This is how it is used for binary search: http://en.wikipedia.org/wiki/Binary_search_tree[^].

If you look at the algorithms, you will see that keys need a comparison criterion, but only "less then" relationship is actually used. You need to use the set of values that allows for the ordering: http://en.wikipedia.org/wiki/Total_order[^].

You need to define the order relationship for the the key values. To make is generic, you can define the interface for ordering (there is no a big need to define the '<' operator, but you can do it if it is convenient for your). Or you can use the more complex and general interface which is already available:

`System.IComparable`

:http://msdn.microsoft.com/en-us/library/system.icomparable.aspx[^].

Again, you can derive from this interface, if you want a comparison operator. Your key type should implement this interface, and then you can define a generic your node type assuming that the key type is

`IComparable`

, which is done using the *generic type constraint*:

http://msdn.microsoft.com/en-us/library/bb384067.aspx[^].

For a tree node, use generic class would look like this:

```
class Node<KEY_TYPE, VALUE_TYPE> : IComparable where KEY_TYPE : System.IComparable {
KEY_TYPE key; //
VALUE_TYPE data; // anything you need to put in data
Node<KEY_TYPE, VALUE_TYPE> left, right;
int IComparable.CompareTo(object @object) {
Node<KEY_TYPE, VALUE_TYPE> nodeObject = @object as Node<KEY_TYPE, VALUE_TYPE>; // use it for comparison with "this"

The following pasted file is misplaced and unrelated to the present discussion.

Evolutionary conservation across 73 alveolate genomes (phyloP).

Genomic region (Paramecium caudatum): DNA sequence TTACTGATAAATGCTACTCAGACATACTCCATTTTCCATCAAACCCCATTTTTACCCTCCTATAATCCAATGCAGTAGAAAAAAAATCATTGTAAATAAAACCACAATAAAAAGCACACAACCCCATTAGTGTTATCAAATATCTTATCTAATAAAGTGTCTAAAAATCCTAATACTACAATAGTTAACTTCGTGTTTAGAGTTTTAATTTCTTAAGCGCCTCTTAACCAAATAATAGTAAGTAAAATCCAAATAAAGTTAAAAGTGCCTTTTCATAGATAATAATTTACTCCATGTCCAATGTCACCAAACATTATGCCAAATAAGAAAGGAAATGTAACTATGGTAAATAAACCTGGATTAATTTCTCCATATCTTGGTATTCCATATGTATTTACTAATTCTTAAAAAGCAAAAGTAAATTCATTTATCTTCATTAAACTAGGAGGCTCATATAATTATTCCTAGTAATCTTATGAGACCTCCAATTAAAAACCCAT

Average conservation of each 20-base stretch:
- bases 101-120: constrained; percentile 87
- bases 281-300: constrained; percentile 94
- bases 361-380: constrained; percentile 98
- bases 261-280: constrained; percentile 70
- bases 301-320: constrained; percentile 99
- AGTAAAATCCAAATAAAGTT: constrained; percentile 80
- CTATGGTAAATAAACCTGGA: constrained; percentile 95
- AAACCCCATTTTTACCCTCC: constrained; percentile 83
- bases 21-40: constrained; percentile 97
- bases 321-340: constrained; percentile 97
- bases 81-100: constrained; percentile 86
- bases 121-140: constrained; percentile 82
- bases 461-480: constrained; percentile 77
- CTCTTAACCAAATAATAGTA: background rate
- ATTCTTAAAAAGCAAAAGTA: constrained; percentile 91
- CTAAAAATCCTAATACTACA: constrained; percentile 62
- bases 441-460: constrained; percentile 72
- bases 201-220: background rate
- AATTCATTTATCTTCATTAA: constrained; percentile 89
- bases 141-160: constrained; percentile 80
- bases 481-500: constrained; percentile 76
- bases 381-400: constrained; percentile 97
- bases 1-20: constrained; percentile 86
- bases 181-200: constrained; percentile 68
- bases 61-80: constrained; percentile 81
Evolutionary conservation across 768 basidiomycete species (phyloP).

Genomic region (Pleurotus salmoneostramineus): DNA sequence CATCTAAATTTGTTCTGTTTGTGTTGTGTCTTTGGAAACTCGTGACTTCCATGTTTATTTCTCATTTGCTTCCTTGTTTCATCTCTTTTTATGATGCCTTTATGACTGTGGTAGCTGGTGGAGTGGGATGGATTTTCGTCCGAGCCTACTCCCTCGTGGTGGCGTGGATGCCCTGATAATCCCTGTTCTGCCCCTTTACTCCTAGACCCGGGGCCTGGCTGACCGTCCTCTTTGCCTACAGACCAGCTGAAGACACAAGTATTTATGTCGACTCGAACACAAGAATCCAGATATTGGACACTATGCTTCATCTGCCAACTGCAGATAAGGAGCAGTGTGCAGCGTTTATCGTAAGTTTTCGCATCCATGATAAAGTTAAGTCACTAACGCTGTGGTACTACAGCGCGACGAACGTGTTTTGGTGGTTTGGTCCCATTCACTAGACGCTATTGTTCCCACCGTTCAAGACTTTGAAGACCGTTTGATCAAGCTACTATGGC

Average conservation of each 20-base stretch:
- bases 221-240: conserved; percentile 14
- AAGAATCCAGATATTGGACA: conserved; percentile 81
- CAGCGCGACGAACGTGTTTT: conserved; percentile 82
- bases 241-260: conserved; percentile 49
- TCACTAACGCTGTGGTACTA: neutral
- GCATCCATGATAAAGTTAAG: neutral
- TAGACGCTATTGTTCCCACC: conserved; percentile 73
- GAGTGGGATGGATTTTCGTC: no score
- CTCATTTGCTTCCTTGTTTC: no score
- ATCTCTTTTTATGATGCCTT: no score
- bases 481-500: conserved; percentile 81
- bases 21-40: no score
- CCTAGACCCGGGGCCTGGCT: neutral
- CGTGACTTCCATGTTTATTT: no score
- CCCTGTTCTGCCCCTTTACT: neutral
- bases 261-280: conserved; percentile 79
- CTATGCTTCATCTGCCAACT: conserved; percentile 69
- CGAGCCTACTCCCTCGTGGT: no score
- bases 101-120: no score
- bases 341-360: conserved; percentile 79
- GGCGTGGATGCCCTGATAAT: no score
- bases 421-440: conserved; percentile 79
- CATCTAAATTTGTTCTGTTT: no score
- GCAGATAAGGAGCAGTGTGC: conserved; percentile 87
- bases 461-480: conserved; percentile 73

// implement comparison between @object and this
// take into account that @object can be null
// and that @object can be of different type
}
// implement constructors, operations with left, right, etc...
}
```

Note that I suggested to implement

`IComparable`

also for the `Node`

type. This way, you won't need to compare keys, will be able to compare nodes, immediately.This will give you a cultured and convenient way to implement tree building algorithm and search.

The interface of your dictionary should identical to the one of the class

`System.Collections.Generic.Dictionary<>`

:http://msdn.microsoft.com/en-us/library/xfhwa508%28v=vs.110%29.aspx[^].

There is nothing to invent, use it one-to-one. The algorithms are described in the second link. Good luck.

[EDIT]

In response to a good note by Matt T Heffron:

Asymptotically, this algorithm is not the fastest for big volumes of data; it provides

*computational time complexity*of O(ln N), while

`System.Collections.Generic.Dictionary`

(and two more classes based on *bucket*storage and

*hash function*) has time complexity of O(1).

Please see:

http://en.wikipedia.org/wiki/Big_O_notation[^],

http://en.wikipedia.org/wiki/Time_complexity[^],

http://en.wikipedia.org/wiki/Asymptotic_complexity[^],

http://en.wikipedia.org/wiki/Asymptote[^].

What have you *tried* and what are your *specific problems*?

—SA

Good luck, call again.

—SA